Listing

January is a period of quietude and renewal, and at least for me the pleasant hush comes in part because I’m no longer bombarded with so many damn lists. For the whole of December I seemed to be hearing about them not just daily but hourly. There was both a year and a decade to wrap up, after all, and there are so many ways to push information out to people now (and so many people pushing information) that eventually I actually made a concerted effort to avoid reading anything with a “top [number]” in the title. By the time my own list of favorite books appeared, shortly before Christmas, I felt a little ashamed, as if I were an active participant in making our culture worse.

Five Reasons Why I, Exhausted and Cynical in Advance of Christmas, Came to Feel That Compiling a List of My Favorite Books Made Our Culture Worse

1. To make a list is to be a tool in somebody else’s marketing plan. It’s shifting out of criticism and into selling, something best left to advertisers and booksellers.

2. Lists are lazy criticism. The person making the list is rarely inclined (or given the opportunity) to expound at length about a work’s virtue except to say one likes it. This offers the reader neither a window into the work or to the critic’s thought process. They’re Amazon user comments, just organized.

3. Wacky, counterintuitive lists are lazier criticism. Journalists and other writers like to use the term “first-level creativity”—the first idea that comes to your head—to describe approaches to avoid. (Think of a story about steroids accompanied by an illustration of a baseball with a syringe in it.) Publications strive so hard now to avoid that sort of behavior that second-level creativity is now itself a cliche: 20 Albums That You Think Suck But Are Really Great, 25 Bad Films That Have One Great Scene, 10 Books You Should Have Been Reading Instead of Reading the Ones You Did Read Thanks to Some Other List. Thoughtful contrarianism is an asset; knee-jerk contrarianism doesn’t move the peanut forward, intellectually speaking.

4. Lists make for overheated arguments about identity politics. At the beginning of 2009, the universal consensus among just about everybody was that men and women are equally capable of writing good books. Then Publishers Weekly published its exclusively male list of top-ten books of the year. After much fulminating, everybody’s come to agree in 2010 that men and women are equally capable of writing good books. No reasonable person argues that even the Publishers Weekly staff disagrees with this.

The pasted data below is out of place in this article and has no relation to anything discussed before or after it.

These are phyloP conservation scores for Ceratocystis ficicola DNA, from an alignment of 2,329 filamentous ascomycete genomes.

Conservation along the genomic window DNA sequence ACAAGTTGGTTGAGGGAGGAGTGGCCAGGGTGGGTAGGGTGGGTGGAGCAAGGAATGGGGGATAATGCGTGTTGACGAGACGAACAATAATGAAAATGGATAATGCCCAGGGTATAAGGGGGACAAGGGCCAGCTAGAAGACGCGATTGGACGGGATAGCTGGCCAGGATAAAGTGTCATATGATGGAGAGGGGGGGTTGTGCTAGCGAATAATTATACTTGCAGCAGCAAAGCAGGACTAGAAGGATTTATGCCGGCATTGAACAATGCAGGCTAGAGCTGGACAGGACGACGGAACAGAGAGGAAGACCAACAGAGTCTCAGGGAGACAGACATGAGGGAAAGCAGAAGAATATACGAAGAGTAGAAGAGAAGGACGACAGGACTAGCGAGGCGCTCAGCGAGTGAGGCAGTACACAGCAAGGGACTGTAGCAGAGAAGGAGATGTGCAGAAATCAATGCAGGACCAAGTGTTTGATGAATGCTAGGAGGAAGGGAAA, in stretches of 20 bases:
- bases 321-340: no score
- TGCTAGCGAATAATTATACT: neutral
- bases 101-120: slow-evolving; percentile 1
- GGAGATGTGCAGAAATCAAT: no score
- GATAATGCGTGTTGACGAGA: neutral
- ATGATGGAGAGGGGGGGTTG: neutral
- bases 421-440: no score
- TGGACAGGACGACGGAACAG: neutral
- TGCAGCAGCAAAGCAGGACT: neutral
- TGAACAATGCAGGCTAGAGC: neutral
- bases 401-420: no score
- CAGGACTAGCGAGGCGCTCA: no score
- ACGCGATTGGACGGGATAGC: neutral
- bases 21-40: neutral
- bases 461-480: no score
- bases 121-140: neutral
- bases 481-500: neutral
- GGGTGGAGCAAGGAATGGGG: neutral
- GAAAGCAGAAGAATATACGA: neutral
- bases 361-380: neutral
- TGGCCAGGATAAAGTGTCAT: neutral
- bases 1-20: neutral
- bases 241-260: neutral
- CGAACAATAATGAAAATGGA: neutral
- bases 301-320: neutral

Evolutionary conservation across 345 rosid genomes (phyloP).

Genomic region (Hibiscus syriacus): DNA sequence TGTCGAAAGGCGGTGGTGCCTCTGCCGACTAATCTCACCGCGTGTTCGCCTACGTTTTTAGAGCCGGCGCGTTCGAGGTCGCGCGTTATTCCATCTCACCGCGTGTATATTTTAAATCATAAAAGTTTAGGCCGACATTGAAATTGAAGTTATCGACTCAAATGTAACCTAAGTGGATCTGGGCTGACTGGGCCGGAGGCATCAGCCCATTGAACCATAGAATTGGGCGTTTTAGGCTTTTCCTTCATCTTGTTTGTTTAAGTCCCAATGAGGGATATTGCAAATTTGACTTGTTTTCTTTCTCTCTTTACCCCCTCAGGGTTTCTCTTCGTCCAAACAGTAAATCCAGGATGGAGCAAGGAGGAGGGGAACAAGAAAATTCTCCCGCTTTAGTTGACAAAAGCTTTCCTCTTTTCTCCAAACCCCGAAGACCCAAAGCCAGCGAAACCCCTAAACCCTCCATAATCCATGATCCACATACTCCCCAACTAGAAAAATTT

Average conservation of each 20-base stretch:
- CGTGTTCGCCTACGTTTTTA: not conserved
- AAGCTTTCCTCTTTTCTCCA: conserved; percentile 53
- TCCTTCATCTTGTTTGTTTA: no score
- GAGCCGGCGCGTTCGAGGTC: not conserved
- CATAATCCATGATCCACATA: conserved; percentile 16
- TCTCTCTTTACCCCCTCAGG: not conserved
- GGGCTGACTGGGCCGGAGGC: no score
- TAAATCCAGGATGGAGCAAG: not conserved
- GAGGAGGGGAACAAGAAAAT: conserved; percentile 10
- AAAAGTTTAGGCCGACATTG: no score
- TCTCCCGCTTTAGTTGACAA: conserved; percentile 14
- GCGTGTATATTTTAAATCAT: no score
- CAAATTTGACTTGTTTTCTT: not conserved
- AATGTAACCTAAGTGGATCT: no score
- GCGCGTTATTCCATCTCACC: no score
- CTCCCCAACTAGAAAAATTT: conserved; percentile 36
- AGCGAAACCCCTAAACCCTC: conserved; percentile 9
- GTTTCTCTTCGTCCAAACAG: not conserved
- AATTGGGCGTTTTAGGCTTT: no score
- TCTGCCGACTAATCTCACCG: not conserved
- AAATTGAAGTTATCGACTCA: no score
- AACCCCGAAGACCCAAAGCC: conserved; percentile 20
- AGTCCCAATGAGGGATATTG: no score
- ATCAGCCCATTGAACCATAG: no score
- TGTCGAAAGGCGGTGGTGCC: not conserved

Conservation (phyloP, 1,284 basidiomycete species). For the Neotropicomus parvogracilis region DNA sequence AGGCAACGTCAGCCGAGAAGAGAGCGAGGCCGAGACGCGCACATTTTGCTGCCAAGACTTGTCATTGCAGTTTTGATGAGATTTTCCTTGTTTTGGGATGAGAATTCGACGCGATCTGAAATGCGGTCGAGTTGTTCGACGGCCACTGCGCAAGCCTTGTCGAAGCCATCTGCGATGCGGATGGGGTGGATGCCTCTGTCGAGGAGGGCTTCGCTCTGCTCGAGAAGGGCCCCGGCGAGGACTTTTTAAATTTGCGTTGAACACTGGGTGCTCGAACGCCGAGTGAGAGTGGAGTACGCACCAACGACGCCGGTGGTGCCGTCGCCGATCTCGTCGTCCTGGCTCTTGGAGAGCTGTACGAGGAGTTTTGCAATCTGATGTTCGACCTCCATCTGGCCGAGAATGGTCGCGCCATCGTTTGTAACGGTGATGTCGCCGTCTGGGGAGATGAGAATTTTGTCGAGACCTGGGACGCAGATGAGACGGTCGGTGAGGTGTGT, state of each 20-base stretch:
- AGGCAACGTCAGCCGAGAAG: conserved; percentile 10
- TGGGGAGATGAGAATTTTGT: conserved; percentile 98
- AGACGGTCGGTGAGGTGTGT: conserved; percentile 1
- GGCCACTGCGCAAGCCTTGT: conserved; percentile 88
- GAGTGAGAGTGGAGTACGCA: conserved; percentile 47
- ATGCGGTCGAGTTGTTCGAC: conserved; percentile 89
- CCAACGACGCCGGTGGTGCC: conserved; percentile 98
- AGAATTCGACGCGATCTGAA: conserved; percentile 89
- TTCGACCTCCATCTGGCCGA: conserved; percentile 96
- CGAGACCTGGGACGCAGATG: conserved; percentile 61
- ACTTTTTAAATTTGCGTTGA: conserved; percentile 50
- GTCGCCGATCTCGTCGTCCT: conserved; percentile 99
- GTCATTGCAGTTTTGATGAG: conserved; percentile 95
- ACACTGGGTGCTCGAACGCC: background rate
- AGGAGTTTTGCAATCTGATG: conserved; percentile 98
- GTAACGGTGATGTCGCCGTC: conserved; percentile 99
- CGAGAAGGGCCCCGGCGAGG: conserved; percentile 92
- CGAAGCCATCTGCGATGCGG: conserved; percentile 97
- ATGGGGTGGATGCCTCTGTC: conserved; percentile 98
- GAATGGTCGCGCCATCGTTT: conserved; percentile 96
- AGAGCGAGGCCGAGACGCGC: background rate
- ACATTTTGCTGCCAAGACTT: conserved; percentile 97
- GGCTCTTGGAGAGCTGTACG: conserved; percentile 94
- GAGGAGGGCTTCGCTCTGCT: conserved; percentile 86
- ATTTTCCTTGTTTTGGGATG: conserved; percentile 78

5. Lists contribute to a culture of filthy linkbait whoring that just plays into Arianna Huffington’s greedy goddamn hands. Every person who gets access to a Web site’s stats knows that lists bring in traffic. This is naturally seductive, but ultimately contributes to an online hivemind of short attention spans, which is death on sustained commentary.

All of which is to say that I was a tad cranky.

I might’ve calmed down a little had I read Albert Mobilio‘s consideration of Umberto Eco‘s book The Infinity of Lists before the holidays. Lists can, he argues, have a kind of art to them, if approached in the right way:

A list is an intimation of totality, a simulacrum of knowing much, of knowing the right much. We select our ten best big-band recordings, all-time basketball starting fives, mysteries to read this summer; add up the people we’ve slept with or people we wish we had; index our movie-memorabilia collection; count our blessings; list reasons for not getting out of bed. We jot these accounts on envelopes, store them on hard drives, murmur them under our breath as we ride home from work—it’s no accident that many prayers are really nothing more than lists.

One thing Mobilio doesn’t mention doing with our lists, though, is publish them. “List making is therapeutic,” he writes. “[It] offers some measure of respite from the big blooming buzzing.” But what if the lists themselves become the big blooming buzzing that we’re trying to avoid? The spirit of frivolity that can make such organizing admirable and personable can quickly become narcissistic and pointless, just part of the noise. I don’t really believe in points 2, 3, and 4 up there any longer, but I still feel pretty strongly about points 1 and 5—if lists aren’t art, they’re commerce, and as with every other discipline out there, mixing both well isn’t easy. Perhaps the smartest, most honorable thing we can do with our lists is keep them to ourselves.

7 responses to “Listing

  1. If I publish my lists but nobody reads them, does that count as keeping them to myself?

  2. I’ll perversely take this opportunity to promote two lists I published last year:

    http://thesecondpass.com/?p=4034

    http://thesecondpass.com/?p=1663

    But really, I agree with almost everything you said, especially about identity politics and PW. Pop contrarianism has become a blight (reaching its nadir, perhaps, with Slate’s piece arguing that the band Creed was good). And yes, anything that helps Huffington hurts the culture.

  3. Pingback: Conventional Folly » But people like lists!

  4. Pingback: Conventional Folly » OK, not all lists are great

  5. Pingback: Bookbread » Blog Archive » Mere List Making - daily bread for the underread

  6. Pingback: Wrapping Up 2011 | Mark Athitakis’ American Fiction Notes

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